Hit the Ground Running
Chances are your local running club has information about trail running locations nearby. It might even sponsor a trail race, and at the very least its membership will include some avid trail runners who can tell you where the best trails are.
Or you might be lucky enough to live within striking distance of these trail-running gems, some of which are located in surprisingly urban areas:
Wissahickon Park, Philadelphia, Pennsylvania
Why: More than 70 miles of wooded hiking and equestrian trails laced throughout a river gorge in the city's northwest section.
What's special: Variable terrain, deep woods, waterfalls, open meadows, and silence . . . all within city limits.
Where: Valley Green parking area is at the end of Valley Green Road in the Chestnut Hill section of the city.
Contact: Friends of the Wissahickon sells a fine map ($5).
Rock Creek Park, Washington, D.C.
Why: More trail miles of single-track than you could hike or run in several days, and only minutes from the Lincoln Monument.
What's special: Run beside a rocky stream, climb steep hills, delve into lovely beech/oak forest. Make way for horses.
Where: Peirce Mill parking area is located on Tilden Street where it crosses Rock Creek in the city's northwest quadrant. Trails begin to the north of the mill.
Contact: Potomac Appalachian Trail Club sells a terrific guide to the hiking/equestrian trails in the park for $5.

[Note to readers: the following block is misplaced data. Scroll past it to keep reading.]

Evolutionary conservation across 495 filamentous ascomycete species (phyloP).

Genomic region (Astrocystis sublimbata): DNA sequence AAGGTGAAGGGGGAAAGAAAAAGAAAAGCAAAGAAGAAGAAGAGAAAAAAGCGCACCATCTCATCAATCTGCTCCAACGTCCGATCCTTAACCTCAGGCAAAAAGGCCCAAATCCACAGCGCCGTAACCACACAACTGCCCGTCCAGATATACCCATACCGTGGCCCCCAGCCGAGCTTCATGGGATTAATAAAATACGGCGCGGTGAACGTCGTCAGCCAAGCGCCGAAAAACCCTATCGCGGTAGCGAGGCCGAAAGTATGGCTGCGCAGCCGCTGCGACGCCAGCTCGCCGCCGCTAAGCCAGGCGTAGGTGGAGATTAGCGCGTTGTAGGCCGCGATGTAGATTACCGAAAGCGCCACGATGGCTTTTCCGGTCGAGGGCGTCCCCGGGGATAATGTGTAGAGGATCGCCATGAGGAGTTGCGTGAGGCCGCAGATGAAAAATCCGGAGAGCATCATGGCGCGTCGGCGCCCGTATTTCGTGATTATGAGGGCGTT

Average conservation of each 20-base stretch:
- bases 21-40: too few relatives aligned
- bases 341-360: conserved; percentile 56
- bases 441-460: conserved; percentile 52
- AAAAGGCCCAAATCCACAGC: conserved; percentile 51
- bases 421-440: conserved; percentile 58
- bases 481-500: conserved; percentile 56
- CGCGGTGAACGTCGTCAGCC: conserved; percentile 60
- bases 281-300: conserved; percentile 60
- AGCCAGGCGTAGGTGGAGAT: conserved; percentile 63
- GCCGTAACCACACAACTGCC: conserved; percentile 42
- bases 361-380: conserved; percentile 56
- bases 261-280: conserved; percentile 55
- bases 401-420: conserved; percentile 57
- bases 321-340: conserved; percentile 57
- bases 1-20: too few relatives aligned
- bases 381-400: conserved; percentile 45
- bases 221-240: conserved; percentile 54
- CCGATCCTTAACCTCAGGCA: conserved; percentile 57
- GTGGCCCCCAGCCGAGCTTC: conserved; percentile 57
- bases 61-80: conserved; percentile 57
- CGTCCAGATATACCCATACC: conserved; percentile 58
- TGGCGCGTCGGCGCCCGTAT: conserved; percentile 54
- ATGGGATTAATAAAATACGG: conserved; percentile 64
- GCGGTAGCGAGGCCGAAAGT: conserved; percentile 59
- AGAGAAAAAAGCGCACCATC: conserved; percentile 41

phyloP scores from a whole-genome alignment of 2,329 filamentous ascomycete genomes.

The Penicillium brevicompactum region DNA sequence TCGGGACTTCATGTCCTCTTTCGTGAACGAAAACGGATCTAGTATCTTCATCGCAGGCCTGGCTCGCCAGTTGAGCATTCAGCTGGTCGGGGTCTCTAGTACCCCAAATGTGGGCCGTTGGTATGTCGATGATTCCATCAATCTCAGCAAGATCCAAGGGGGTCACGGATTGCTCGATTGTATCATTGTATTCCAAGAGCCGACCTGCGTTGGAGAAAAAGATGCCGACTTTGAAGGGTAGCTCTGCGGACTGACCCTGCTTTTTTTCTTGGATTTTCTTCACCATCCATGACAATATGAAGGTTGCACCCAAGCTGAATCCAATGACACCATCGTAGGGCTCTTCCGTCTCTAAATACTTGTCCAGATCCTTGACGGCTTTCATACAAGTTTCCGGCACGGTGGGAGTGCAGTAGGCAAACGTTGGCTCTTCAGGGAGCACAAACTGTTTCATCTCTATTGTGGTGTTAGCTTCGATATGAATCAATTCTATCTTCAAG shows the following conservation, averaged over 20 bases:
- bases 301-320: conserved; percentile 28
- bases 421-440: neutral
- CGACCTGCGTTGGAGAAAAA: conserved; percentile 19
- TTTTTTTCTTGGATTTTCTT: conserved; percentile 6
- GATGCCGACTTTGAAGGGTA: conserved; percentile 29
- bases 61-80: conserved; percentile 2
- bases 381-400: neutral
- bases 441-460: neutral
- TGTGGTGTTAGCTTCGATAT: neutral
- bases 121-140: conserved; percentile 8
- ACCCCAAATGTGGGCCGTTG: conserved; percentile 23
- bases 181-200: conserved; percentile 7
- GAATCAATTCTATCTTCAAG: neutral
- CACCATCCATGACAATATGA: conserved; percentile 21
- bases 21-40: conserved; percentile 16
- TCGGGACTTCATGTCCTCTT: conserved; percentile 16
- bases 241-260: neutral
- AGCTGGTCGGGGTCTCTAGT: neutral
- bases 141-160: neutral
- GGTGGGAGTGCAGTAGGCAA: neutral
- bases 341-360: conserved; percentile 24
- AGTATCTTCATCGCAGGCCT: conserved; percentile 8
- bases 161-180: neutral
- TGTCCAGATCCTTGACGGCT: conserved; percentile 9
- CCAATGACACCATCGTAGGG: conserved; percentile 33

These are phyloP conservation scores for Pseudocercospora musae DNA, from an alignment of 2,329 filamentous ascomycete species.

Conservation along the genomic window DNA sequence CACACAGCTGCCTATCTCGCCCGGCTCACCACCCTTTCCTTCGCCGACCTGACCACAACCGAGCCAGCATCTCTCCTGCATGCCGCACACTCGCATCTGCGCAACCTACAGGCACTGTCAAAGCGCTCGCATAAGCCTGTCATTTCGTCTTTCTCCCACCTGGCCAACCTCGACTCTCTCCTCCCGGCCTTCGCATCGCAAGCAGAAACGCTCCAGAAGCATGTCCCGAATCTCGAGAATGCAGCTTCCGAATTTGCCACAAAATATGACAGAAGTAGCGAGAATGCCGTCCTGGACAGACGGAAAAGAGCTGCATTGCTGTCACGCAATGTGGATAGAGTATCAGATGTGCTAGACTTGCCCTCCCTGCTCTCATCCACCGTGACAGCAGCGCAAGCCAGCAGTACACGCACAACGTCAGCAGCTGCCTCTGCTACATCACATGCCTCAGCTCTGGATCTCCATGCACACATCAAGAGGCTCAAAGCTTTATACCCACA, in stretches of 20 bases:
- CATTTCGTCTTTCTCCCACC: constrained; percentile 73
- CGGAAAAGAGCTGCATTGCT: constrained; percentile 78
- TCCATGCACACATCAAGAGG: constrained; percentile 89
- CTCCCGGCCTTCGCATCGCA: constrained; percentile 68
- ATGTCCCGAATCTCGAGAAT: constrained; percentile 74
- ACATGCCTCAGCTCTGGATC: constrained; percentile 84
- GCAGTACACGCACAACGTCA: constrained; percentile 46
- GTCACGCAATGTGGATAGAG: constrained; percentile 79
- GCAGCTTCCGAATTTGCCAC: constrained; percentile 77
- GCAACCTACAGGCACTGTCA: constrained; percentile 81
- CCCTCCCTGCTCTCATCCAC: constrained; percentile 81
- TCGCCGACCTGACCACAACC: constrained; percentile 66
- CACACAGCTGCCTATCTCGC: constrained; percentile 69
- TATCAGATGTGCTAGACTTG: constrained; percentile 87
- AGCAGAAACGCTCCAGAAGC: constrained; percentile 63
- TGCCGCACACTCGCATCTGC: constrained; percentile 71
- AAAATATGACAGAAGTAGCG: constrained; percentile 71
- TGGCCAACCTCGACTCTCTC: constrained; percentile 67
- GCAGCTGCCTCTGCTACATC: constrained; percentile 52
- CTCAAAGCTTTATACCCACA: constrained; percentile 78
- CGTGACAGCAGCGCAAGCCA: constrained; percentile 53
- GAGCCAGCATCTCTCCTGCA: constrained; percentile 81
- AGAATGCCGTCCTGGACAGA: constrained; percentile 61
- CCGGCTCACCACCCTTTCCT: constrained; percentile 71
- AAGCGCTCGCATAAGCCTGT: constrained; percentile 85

Umstead State Park, Raleigh, North Carolina
Why: Twenty miles of hilly dirt and gravel on old fire roads and single-track.
What's special: A few deer, no crowds, and lots of close-ups of arriving and departing airplanes.
Where: Trailheads on I-40 and US 70 near the airport.
Contact: William B. Umstead State Park, (919) 787-3033.
Great Smoky Mountains National Park, Tennessee
Why: Thirteen miles of roaring rivers, quiet streams, and secluded ridge tops.
What's special: The loop connects two of the park's premier wildflower trails. You'll pass 4050 different species in bloom on an early spring run.
Where: Connect the West Prong, Schoolhouse Gap, and Chestnut Top Trails with a quiet two miles of pavement.
Contact: Great Smoky Mountains National Park, (865) 436-1297, or visit GORP's GSMNP pages.
Day hiking in Great Smoky Mountains NP
Details mentioned in this article were accurate at the time of publication
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